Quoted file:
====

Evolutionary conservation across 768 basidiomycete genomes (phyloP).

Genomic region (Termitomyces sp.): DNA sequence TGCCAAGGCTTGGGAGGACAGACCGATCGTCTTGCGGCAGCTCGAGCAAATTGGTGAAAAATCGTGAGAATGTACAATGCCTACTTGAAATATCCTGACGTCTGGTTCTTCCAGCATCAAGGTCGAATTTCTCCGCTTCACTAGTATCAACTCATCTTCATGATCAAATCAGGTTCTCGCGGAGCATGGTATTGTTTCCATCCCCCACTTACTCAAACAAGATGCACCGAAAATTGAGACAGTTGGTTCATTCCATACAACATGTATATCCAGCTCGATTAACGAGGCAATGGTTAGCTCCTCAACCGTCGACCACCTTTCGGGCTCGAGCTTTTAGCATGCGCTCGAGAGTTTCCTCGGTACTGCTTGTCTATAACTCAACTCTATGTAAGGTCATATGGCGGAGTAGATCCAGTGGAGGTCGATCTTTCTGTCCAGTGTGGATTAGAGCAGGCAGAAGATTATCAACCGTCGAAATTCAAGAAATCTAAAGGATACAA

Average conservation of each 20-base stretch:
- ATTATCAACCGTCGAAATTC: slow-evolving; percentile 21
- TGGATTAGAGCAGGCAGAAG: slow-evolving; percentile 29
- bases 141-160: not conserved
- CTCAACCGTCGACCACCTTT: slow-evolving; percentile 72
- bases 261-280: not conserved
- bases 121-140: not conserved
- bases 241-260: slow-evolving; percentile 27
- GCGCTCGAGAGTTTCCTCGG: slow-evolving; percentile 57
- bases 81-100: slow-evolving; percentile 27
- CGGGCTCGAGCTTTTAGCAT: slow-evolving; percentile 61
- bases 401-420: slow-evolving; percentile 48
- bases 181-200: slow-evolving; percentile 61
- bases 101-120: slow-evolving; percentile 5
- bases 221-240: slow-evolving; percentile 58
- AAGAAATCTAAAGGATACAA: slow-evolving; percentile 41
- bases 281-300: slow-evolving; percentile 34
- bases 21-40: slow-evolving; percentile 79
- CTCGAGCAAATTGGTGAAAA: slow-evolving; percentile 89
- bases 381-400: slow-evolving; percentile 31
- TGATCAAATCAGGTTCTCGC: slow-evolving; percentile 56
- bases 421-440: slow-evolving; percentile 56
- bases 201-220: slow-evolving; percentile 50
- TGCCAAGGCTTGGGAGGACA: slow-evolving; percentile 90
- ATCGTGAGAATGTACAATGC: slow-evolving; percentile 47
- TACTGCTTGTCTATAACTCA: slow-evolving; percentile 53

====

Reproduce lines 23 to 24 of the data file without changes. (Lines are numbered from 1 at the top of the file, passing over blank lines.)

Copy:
- TGATCAAATCAGGTTCTCGC: slow-evolving; percentile 56
- bases 421-440: slow-evolving; percentile 56